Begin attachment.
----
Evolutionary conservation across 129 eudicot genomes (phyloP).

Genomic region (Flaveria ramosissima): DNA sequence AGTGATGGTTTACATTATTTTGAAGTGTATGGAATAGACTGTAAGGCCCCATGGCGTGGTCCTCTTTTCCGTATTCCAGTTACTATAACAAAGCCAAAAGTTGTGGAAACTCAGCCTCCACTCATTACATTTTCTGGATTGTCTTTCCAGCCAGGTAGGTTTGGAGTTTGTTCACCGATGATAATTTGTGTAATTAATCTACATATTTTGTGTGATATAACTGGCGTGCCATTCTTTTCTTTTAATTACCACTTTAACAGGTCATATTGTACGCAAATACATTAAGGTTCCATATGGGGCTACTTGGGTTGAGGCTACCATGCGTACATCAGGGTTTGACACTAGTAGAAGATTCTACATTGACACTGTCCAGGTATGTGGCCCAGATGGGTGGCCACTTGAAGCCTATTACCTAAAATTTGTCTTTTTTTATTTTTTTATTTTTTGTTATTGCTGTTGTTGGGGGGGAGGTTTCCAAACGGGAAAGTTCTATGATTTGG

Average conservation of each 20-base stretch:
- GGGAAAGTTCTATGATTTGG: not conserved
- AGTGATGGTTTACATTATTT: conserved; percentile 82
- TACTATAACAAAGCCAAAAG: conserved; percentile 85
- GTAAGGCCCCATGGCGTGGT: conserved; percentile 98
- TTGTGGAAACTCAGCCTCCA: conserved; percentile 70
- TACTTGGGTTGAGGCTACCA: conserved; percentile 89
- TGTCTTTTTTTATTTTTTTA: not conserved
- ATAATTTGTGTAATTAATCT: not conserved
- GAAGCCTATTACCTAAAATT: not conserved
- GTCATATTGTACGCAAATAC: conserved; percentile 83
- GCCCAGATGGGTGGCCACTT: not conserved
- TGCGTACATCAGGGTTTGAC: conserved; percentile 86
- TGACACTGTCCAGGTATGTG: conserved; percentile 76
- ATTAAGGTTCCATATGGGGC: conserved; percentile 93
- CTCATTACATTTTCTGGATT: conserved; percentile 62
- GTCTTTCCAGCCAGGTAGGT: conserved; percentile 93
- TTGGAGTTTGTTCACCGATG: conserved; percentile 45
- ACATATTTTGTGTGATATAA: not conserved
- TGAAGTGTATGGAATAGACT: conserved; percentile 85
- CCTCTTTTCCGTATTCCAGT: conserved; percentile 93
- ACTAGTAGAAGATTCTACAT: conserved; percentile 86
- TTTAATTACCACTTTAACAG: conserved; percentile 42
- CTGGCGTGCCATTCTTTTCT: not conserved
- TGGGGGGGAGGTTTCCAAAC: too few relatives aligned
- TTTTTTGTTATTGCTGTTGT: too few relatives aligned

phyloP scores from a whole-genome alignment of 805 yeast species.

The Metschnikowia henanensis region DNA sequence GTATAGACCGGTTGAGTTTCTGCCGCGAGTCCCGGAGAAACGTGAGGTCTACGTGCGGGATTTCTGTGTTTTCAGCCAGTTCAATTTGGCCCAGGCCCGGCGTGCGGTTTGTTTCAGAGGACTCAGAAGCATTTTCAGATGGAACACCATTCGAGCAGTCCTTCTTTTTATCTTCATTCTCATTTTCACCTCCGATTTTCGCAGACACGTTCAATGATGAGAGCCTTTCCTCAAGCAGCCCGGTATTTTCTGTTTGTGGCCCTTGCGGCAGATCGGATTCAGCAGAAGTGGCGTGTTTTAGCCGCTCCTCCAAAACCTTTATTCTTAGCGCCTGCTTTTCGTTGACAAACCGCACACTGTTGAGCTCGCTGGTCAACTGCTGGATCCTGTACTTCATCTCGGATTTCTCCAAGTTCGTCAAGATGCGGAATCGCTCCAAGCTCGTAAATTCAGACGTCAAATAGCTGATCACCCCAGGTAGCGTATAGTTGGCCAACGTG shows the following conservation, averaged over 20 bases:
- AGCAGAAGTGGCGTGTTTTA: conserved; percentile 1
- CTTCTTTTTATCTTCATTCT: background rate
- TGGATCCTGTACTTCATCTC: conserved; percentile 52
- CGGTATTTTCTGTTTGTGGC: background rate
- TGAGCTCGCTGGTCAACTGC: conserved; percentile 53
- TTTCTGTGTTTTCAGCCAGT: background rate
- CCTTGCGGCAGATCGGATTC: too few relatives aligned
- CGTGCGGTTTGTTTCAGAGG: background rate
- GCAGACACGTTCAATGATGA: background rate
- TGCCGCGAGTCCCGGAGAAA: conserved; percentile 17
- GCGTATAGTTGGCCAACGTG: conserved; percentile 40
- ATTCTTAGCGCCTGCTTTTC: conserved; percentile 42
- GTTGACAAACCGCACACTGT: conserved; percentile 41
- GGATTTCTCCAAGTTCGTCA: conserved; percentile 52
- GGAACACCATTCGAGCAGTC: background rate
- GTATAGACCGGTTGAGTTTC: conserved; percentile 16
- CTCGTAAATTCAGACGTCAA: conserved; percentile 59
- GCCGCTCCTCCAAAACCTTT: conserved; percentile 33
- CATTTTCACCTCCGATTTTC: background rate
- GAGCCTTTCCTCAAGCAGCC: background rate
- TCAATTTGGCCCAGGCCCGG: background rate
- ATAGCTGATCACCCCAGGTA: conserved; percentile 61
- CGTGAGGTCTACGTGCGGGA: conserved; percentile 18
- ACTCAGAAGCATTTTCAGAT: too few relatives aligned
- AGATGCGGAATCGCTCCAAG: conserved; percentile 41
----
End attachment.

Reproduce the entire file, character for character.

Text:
Evolutionary conservation across 129 eudicot genomes (phyloP).

Genomic region (Flaveria ramosissima): DNA sequence AGTGATGGTTTACATTATTTTGAAGTGTATGGAATAGACTGTAAGGCCCCATGGCGTGGTCCTCTTTTCCGTATTCCAGTTACTATAACAAAGCCAAAAGTTGTGGAAACTCAGCCTCCACTCATTACATTTTCTGGATTGTCTTTCCAGCCAGGTAGGTTTGGAGTTTGTTCACCGATGATAATTTGTGTAATTAATCTACATATTTTGTGTGATATAACTGGCGTGCCATTCTTTTCTTTTAATTACCACTTTAACAGGTCATATTGTACGCAAATACATTAAGGTTCCATATGGGGCTACTTGGGTTGAGGCTACCATGCGTACATCAGGGTTTGACACTAGTAGAAGATTCTACATTGACACTGTCCAGGTATGTGGCCCAGATGGGTGGCCACTTGAAGCCTATTACCTAAAATTTGTCTTTTTTTATTTTTTTATTTTTTGTTATTGCTGTTGTTGGGGGGGAGGTTTCCAAACGGGAAAGTTCTATGATTTGG

Average conservation of each 20-base stretch:
- GGGAAAGTTCTATGATTTGG: not conserved
- AGTGATGGTTTACATTATTT: conserved; percentile 82
- TACTATAACAAAGCCAAAAG: conserved; percentile 85
- GTAAGGCCCCATGGCGTGGT: conserved; percentile 98
- TTGTGGAAACTCAGCCTCCA: conserved; percentile 70
- TACTTGGGTTGAGGCTACCA: conserved; percentile 89
- TGTCTTTTTTTATTTTTTTA: not conserved
- ATAATTTGTGTAATTAATCT: not conserved
- GAAGCCTATTACCTAAAATT: not conserved
- GTCATATTGTACGCAAATAC: conserved; percentile 83
- GCCCAGATGGGTGGCCACTT: not conserved
- TGCGTACATCAGGGTTTGAC: conserved; percentile 86
- TGACACTGTCCAGGTATGTG: conserved; percentile 76
- ATTAAGGTTCCATATGGGGC: conserved; percentile 93
- CTCATTACATTTTCTGGATT: conserved; percentile 62
- GTCTTTCCAGCCAGGTAGGT: conserved; percentile 93
- TTGGAGTTTGTTCACCGATG: conserved; percentile 45
- ACATATTTTGTGTGATATAA: not conserved
- TGAAGTGTATGGAATAGACT: conserved; percentile 85
- CCTCTTTTCCGTATTCCAGT: conserved; percentile 93
- ACTAGTAGAAGATTCTACAT: conserved; percentile 86
- TTTAATTACCACTTTAACAG: conserved; percentile 42
- CTGGCGTGCCATTCTTTTCT: not conserved
- TGGGGGGGAGGTTTCCAAAC: too few relatives aligned
- TTTTTTGTTATTGCTGTTGT: too few relatives aligned

phyloP scores from a whole-genome alignment of 805 yeast species.

The Metschnikowia henanensis region DNA sequence GTATAGACCGGTTGAGTTTCTGCCGCGAGTCCCGGAGAAACGTGAGGTCTACGTGCGGGATTTCTGTGTTTTCAGCCAGTTCAATTTGGCCCAGGCCCGGCGTGCGGTTTGTTTCAGAGGACTCAGAAGCATTTTCAGATGGAACACCATTCGAGCAGTCCTTCTTTTTATCTTCATTCTCATTTTCACCTCCGATTTTCGCAGACACGTTCAATGATGAGAGCCTTTCCTCAAGCAGCCCGGTATTTTCTGTTTGTGGCCCTTGCGGCAGATCGGATTCAGCAGAAGTGGCGTGTTTTAGCCGCTCCTCCAAAACCTTTATTCTTAGCGCCTGCTTTTCGTTGACAAACCGCACACTGTTGAGCTCGCTGGTCAACTGCTGGATCCTGTACTTCATCTCGGATTTCTCCAAGTTCGTCAAGATGCGGAATCGCTCCAAGCTCGTAAATTCAGACGTCAAATAGCTGATCACCCCAGGTAGCGTATAGTTGGCCAACGTG shows the following conservation, averaged over 20 bases:
- AGCAGAAGTGGCGTGTTTTA: conserved; percentile 1
- CTTCTTTTTATCTTCATTCT: background rate
- TGGATCCTGTACTTCATCTC: conserved; percentile 52
- CGGTATTTTCTGTTTGTGGC: background rate
- TGAGCTCGCTGGTCAACTGC: conserved; percentile 53
- TTTCTGTGTTTTCAGCCAGT: background rate
- CCTTGCGGCAGATCGGATTC: too few relatives aligned
- CGTGCGGTTTGTTTCAGAGG: background rate
- GCAGACACGTTCAATGATGA: background rate
- TGCCGCGAGTCCCGGAGAAA: conserved; percentile 17
- GCGTATAGTTGGCCAACGTG: conserved; percentile 40
- ATTCTTAGCGCCTGCTTTTC: conserved; percentile 42
- GTTGACAAACCGCACACTGT: conserved; percentile 41
- GGATTTCTCCAAGTTCGTCA: conserved; percentile 52
- GGAACACCATTCGAGCAGTC: background rate
- GTATAGACCGGTTGAGTTTC: conserved; percentile 16
- CTCGTAAATTCAGACGTCAA: conserved; percentile 59
- GCCGCTCCTCCAAAACCTTT: conserved; percentile 33
- CATTTTCACCTCCGATTTTC: background rate
- GAGCCTTTCCTCAAGCAGCC: background rate
- TCAATTTGGCCCAGGCCCGG: background rate
- ATAGCTGATCACCCCAGGTA: conserved; percentile 61
- CGTGAGGTCTACGTGCGGGA: conserved; percentile 18
- ACTCAGAAGCATTTTCAGAT: too few relatives aligned
- AGATGCGGAATCGCTCCAAG: conserved; percentile 41